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Vanity Fair: Congress Calls on an Immediate Moratorium on Zuckerberg’s New Cryptocurrency


House lawmakers are officially requesting that Facebook put an end to its cryptocurrency efforts—at least for now. In a letter sent to Facebook CEO Mark Zuckerberg, COO Sheryl Sandberg, and Calibra CEO David Marcus, the House Financial Services Committee asked Facebook and its partners to “immediately agree to a moratorium on any movement forward on Libra—its proposed cryptocurrency and Calibra—its proposed digital wallet.” Citing the cryptocurrency’s “inten[tion] to rival U.S. monetary policy and the dollar,” lawmakers said the proposed monetary system “raises serious privacy, trading, national security, and monetary policy concerns for not only Facebook’s over two billion users, but also for investors, consumers, and the broader global economy.”

Facebook first announced Libra in June as a new cryptocurrency effort that Zuckerberg hoped would “make it easy for everyone to send and receive money just like you use our apps to instantly share messages and photos.” Though Facebook is behind the cryptocurrency’s technical creation, the company has proposed it would be one of 100 partners to have a say in the cryptocurrency, which would be overseen by a neutral “Libra Association” in Switzerland. Facebook’s seeming willingness to cede full control over Libra, as well as its insistence that the platform will be secure, seems designed to deflect criticism based on the company’s past privacy failings—but Congress isn’t buying their promises. Lawmakers wrote that the “systemic risks” posed by the cryptocurrency platform—especially without sufficient oversight and regulations—“are even more glaring in light of Facebook’s troubled past, where it did not always keep its users’ information safe.” The House Committee pointed to the Cambridge Analytica scandal to bolster its point, along with the proliferation of fake Facebook accounts displaying “terrorist propaganda and hate speech” and lawsuits that have been brought against the company for violating fair housing laws.

“Because Facebook is already in the hands of a over quarter of the world’s population, it is imperative that Facebook and its partners immediately cease implementation plans until regulators and Congress have an opportunity to examine these issues and take action,” the letter, which was signed by Financial Services chair Rep. Maxine Waters and subcommittee chairs Reps. Carolyn MaloneyWm. Lacy ClayAl Green, and Stephen F. Lynch, reads. “During this moratorium, we intend to hold public hearings on the risks and benefits of cryptocurrency-based activities and explore legislative solutions. Failure to cease implementation before we can do so, risks a new Swiss-based financial system that is too big to fail.”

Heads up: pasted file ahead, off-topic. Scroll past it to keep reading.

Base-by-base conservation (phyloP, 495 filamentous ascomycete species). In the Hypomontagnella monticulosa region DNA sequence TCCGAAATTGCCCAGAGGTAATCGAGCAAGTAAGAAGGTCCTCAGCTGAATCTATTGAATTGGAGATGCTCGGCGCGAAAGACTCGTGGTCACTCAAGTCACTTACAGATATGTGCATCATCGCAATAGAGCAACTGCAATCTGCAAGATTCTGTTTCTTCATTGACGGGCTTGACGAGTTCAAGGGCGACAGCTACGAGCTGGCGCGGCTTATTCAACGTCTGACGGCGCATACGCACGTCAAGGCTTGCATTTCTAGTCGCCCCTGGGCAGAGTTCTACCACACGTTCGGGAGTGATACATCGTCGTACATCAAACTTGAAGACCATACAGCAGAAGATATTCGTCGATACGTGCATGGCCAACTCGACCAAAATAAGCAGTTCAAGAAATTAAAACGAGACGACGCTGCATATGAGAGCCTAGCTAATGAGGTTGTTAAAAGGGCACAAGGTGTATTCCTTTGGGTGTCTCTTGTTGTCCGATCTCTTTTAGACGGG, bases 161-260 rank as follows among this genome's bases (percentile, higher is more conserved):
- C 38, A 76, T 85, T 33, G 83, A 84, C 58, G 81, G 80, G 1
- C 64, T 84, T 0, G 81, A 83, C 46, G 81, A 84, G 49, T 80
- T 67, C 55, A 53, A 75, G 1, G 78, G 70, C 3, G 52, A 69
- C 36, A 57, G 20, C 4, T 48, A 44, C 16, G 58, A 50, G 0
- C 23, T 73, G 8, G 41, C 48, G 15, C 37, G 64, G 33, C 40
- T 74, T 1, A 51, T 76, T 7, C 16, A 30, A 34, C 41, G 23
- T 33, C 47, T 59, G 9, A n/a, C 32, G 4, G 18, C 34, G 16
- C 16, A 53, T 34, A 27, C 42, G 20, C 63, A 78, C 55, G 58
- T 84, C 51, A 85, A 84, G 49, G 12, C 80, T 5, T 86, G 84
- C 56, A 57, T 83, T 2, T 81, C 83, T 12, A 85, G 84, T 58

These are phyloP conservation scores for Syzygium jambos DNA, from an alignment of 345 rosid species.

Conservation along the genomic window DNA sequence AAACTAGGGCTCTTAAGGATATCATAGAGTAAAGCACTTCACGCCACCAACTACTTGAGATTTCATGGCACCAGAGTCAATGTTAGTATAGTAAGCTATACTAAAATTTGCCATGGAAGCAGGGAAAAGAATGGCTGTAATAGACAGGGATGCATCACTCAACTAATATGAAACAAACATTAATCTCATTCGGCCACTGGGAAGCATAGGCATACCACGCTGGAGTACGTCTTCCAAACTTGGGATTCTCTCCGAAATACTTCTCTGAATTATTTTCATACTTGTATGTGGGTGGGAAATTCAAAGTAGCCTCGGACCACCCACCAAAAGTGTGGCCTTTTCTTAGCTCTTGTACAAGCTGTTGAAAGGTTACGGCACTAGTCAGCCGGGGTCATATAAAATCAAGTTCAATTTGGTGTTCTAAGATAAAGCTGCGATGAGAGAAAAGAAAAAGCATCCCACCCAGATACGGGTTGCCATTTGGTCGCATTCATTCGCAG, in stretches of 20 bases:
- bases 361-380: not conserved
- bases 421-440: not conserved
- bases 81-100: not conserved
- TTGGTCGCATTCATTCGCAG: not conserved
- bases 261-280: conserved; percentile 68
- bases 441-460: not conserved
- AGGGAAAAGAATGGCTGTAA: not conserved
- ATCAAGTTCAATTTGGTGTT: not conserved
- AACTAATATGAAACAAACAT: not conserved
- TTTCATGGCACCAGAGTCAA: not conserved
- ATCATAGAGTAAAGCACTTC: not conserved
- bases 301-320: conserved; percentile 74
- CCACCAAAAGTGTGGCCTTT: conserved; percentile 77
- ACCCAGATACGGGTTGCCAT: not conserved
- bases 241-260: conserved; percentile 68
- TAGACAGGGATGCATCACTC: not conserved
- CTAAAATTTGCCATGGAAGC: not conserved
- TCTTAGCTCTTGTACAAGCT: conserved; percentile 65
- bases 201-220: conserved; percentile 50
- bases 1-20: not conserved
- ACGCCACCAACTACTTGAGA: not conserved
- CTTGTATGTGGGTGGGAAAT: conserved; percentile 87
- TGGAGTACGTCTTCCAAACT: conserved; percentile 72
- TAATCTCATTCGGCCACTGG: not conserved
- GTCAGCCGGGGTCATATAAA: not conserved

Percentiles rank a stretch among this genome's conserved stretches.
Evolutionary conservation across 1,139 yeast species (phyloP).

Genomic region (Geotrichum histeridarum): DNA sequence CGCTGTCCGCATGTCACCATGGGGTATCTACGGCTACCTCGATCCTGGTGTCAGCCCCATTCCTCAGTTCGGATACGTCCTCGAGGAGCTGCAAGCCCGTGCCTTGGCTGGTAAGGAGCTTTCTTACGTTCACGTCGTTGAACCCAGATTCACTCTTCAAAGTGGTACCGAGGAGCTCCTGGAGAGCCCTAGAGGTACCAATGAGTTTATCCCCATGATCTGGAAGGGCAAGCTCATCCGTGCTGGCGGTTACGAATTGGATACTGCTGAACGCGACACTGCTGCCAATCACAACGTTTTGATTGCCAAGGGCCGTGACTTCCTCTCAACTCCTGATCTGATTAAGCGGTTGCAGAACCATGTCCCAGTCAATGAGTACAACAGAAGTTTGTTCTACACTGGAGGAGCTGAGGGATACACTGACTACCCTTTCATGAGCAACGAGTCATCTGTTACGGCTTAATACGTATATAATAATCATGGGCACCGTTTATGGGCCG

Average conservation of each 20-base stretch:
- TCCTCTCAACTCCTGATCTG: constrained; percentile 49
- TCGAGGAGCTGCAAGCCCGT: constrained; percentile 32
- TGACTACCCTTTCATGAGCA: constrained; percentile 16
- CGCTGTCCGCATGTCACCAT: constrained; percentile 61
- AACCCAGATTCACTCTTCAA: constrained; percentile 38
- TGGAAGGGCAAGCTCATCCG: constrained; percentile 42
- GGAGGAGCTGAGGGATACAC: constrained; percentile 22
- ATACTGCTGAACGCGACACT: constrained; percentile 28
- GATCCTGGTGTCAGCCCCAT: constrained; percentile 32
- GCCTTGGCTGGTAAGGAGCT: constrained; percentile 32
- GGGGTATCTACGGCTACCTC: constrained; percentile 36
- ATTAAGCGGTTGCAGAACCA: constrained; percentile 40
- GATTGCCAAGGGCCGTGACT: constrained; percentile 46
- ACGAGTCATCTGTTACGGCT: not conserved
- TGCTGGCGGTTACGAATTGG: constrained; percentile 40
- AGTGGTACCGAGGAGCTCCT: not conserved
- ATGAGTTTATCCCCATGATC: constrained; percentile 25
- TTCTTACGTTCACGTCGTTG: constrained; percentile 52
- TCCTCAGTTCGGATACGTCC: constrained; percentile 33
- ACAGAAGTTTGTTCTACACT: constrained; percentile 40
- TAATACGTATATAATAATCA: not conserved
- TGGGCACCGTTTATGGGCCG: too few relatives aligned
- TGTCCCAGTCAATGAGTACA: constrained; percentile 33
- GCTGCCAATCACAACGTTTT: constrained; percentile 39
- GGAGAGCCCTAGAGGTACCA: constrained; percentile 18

The official House letter came after Waters verbally called for a moratorium soon after Libra’s announcement, saying Facebook was “continuing its unchecked expansion and extending its reach into the lives of its users.” Though only Democratic lawmakers signed on to Tuesday’s letter, the committee’s Facebook criticism appears to have bipartisan support; Rep. Patrick McHenry, the committee’s ranking Republican, previously urged Waters to call for hearings into the cryptocurrency. The Senate’s Committee on Banking, Housing, and Urban Affairs, which is Republican-led, has also asked Facebook to provide more clarity on their cryptocurrency plans. The Senate banking committee will hold a hearing on Libra July 16, while the House committee will hold its first hearing into Libra and its “impact on consumers, investors, and the American financial system” July 17.

Read the full article on Vanity Fair. 

See the rest of Barry C. Lynn's work

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In America today, wealth and political power are more concentrated than at any point in our country’s history.

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